When identifying the white snakeroot, first determine whether the plant is between two and four feet tall. Its stems stand erect and are slender and round, and its branches bear pointed, oval leaves that are between three and five inches long. These leaves are sharply toothed on their margins and have three main veins that are distinct on the undersides. The white snakeroot's roots are shallow, fibrous, and coarse.
This plant is found in wooded pastures of the Midwest, persisting even after the woods are cut and cleared. Though most common in the Midwest, it grows occasionally in the West along woods that border streams. During the late summer months, especially September and October, minute and common-looking white flowers blossom at the top of the stem and ends of the branches of the white snakeroot.
Many mistake two nettle plants for the white snakeroot: the nettle-leaved sage and the nettle-leaved vervain. The nettle-leaved sage can be distinguished from the white snakeroot by its square stems; the nettle-leaved vervain by its lance-shaped leaves.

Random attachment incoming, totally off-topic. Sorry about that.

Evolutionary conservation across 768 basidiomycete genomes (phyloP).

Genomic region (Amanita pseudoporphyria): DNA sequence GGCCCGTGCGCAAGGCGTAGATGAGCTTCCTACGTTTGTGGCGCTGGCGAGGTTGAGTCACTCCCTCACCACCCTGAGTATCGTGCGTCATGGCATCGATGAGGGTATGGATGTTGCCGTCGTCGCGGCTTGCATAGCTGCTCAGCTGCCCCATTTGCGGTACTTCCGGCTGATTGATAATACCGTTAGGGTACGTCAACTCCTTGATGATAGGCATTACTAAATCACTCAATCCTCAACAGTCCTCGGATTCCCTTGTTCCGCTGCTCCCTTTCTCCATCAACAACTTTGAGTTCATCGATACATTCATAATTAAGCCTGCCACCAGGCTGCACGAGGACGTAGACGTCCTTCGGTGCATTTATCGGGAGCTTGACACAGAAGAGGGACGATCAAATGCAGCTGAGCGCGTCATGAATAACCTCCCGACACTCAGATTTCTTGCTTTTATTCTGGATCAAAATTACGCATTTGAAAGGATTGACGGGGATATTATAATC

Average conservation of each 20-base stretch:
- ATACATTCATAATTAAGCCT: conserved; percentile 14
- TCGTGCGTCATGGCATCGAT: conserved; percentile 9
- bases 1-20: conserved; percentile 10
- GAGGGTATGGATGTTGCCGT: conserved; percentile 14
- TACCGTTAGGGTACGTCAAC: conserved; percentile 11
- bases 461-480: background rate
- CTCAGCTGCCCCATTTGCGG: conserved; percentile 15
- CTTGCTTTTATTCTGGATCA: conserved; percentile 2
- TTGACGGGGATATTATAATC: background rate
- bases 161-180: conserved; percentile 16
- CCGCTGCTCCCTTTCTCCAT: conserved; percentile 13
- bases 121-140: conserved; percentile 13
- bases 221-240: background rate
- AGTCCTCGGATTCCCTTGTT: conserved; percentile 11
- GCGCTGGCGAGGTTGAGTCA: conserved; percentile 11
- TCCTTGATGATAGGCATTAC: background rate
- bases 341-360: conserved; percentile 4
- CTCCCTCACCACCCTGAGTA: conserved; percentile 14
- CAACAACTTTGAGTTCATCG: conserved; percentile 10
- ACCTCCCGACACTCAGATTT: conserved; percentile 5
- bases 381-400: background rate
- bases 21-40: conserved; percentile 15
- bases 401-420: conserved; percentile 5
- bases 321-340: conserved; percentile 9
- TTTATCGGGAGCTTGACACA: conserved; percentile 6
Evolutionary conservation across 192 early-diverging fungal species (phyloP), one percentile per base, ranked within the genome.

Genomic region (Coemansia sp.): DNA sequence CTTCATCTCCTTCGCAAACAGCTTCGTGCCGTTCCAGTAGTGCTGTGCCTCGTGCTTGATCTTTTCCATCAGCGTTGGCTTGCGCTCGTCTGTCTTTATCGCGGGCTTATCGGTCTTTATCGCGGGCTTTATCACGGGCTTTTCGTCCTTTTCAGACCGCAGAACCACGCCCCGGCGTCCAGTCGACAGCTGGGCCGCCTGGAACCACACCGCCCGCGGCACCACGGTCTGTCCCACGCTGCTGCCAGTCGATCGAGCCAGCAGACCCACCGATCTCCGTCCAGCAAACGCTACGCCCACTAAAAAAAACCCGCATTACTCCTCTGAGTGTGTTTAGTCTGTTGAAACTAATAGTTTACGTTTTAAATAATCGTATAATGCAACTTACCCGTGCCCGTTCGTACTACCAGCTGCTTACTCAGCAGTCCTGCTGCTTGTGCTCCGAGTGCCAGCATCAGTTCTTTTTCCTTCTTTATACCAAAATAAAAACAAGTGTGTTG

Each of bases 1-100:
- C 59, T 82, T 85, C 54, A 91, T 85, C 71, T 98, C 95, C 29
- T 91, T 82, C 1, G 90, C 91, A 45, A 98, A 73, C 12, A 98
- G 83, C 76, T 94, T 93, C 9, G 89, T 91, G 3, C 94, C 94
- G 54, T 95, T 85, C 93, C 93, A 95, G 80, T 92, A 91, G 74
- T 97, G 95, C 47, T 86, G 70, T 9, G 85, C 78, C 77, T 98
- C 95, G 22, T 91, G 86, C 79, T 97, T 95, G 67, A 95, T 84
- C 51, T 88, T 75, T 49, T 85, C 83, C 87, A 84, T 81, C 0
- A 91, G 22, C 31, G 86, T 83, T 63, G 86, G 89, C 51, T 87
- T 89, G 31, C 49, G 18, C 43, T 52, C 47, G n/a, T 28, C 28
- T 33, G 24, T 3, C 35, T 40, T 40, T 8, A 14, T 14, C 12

The white snakeroot is toxic. Toxicity from this plant is cumulative, meaning that animals may die from consuming small amounts over a long period of time. And animals can pass the poison on to humans. In the early 1800s, many Midwestern pioneers, including Abraham Lincoln's mother, died as a result of milk sickness. That is the poisoning by milk from cows that had eaten the white snakeroot. Animals poisoned by the white snakeroot show signs of depression, including inactivity, and develop trembling limbs. They begin to lose their appetites, become constipated and lose weight. Eventually, the animals slip into comas and die within two to ten days of consuming large amounts of the white snakeroot; this process is delayed in animals who comsume small amounts over long periods of time.